Wound infections usually occur in individuals who have an incompetent immune system due to conditions such as diabetes, old age, HIV, malnutrition or prolonged hospitalization. The infections are characterized by redness, warmth and tenderness at the site of the wound, pus and fever. It may spread to other parts of the body and cause septic shock, heart failure and death. The treatment depends on the type of wound, severity of the infection and age of the patient, and may involve antibiotics and surgery. Certain herbs such as turmeric may also help control wound infections.
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Turmeric is a flavorful yellow powder obtained from the finger-like underground stems of the Curcuma longa plants, native to South Asia. It has been used traditionally to add color to Indian curries and contains vitamin C and E along with a biologically active compound known as curcumin which is responsible for the immense medicinal value of turmeric. Turmeric supplements are available as powders, capsules, tablets, tincture, liquid extracts and ointments, and have been used to treat several conditions including ulcers, arthritis, diabetes, heart disease and certain types of cancers. The dose is different in different people, depending on their age, overall health and condition being treated. Your doctor may help determine the dose and form appropriate for you.
Wound dressing loaded with curcumin and combined with visible light radiation can help significantly lower the concentration of bacteria such as Enterococcus faecalis and Escherichia coli at the site of injury, according to a study published in the January 2011 issue of the "Journal of Pharmaceutical Sciences." Another study in the February 2008 issue of "The Biochemical Journal" suggests that curcumin can inhibit the growth and reproduction of several bacteria including Staphylococcus species, Bacillus species and Enterococcus by preventing the division of cytoplasm during reproduction. Curcumin also improves maturation and cross-linking of collagen and prevents free-radical mediated damage of the wounds, says a study published in the October 2006 edition of the journal "Molecular and Cellular Biochemistry."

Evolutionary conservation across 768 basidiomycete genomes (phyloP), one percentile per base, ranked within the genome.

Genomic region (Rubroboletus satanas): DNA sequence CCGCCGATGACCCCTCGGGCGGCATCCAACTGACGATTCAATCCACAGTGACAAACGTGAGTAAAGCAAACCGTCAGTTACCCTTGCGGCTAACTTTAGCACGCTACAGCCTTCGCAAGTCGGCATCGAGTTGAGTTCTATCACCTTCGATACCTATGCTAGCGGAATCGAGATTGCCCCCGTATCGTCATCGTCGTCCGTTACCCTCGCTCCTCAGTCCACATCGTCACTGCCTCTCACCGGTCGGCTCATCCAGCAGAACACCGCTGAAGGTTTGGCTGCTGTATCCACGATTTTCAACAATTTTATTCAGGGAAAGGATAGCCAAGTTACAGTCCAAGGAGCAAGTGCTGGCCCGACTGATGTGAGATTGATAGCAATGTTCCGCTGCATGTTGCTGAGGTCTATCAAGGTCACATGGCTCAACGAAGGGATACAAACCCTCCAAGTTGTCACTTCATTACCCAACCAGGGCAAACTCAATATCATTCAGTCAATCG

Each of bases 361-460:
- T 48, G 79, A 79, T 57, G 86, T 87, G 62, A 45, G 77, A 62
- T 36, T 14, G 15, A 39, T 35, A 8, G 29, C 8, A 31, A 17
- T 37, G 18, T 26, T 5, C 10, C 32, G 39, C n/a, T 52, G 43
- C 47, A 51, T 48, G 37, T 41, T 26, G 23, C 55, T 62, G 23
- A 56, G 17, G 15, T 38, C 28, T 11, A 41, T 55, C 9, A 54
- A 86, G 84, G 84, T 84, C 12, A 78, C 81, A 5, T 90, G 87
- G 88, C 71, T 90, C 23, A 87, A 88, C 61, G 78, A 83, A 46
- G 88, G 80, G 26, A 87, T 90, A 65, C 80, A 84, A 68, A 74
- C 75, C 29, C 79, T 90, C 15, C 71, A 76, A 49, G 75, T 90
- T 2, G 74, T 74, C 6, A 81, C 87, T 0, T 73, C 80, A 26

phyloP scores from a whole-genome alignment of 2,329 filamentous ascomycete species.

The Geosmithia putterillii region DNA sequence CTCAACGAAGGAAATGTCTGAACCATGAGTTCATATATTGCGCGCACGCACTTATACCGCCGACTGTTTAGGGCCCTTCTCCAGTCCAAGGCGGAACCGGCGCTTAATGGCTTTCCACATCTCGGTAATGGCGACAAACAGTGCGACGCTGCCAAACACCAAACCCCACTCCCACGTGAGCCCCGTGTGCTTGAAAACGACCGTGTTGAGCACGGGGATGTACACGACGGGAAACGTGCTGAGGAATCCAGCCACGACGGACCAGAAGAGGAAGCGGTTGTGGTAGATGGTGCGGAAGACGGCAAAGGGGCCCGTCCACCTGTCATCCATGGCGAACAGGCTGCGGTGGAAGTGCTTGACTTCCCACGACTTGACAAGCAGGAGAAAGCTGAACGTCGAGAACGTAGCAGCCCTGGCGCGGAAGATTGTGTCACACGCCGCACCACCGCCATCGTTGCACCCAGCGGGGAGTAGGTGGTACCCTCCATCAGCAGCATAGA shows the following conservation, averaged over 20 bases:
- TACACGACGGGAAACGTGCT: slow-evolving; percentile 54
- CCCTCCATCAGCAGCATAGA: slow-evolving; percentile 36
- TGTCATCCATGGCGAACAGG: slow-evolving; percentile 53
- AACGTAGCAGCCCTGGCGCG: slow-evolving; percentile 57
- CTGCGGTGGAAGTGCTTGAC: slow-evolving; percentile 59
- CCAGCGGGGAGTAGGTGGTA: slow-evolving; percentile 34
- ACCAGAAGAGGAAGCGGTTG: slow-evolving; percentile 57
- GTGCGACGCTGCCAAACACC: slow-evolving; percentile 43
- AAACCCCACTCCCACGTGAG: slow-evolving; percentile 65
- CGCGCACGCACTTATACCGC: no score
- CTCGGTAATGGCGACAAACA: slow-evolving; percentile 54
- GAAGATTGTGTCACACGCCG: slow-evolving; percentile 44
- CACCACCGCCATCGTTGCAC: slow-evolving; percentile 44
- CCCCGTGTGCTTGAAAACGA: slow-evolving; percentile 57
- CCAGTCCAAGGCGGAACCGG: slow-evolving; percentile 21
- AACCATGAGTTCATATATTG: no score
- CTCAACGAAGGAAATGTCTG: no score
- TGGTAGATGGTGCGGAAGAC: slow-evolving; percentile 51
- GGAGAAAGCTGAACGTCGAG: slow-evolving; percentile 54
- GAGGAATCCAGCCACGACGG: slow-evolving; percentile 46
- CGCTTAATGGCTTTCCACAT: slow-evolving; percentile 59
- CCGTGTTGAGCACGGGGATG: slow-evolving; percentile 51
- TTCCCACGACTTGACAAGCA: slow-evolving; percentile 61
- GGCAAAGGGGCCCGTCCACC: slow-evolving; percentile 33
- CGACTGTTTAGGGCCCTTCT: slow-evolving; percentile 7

Turmeric supplements are generally safe to use. Prolonged intake of high doses of the supplement may, however, lead to upset stomach and ulcers. They may also lower blood sugar levels when taken along with diabetes medications. The herb may also interfere with some antacid and antiplatelet medications.
Do not use turmeric supplements without consulting a doctor. Inform the doctor about pre-existing conditions and other medications you might be taking. The Food and Drug Administration does not regulate the production of turmeric supplements in the United States. Talk to a pharmacist to find a turmeric product that is safe and effective.
- "Journal of Pharmaceutical Sciences"; Formulation and Bacterial Phototoxicity of Curcumin Loaded Alginate Foams for Wound Treatment Applications: Studies on Curcumin and Curcuminoides XLII; A. B. Hegge, et al.; January 2011
- "The Biochemical Journal"; Curcumin Inhibits FtsZ Assembly: An Attractive Mechanism for its Antibacterial Activity; D. Rai et al.; February 2008
- "Molecular and Cellular Biochemsitry"; Curcumin Improves Wound Healing by Modulating Collagen and Decreasing Reactive Oxygen Species; Manikandan Panchatcharam, et al.; October 2006
- University of Maryland Medical Center: Turmeric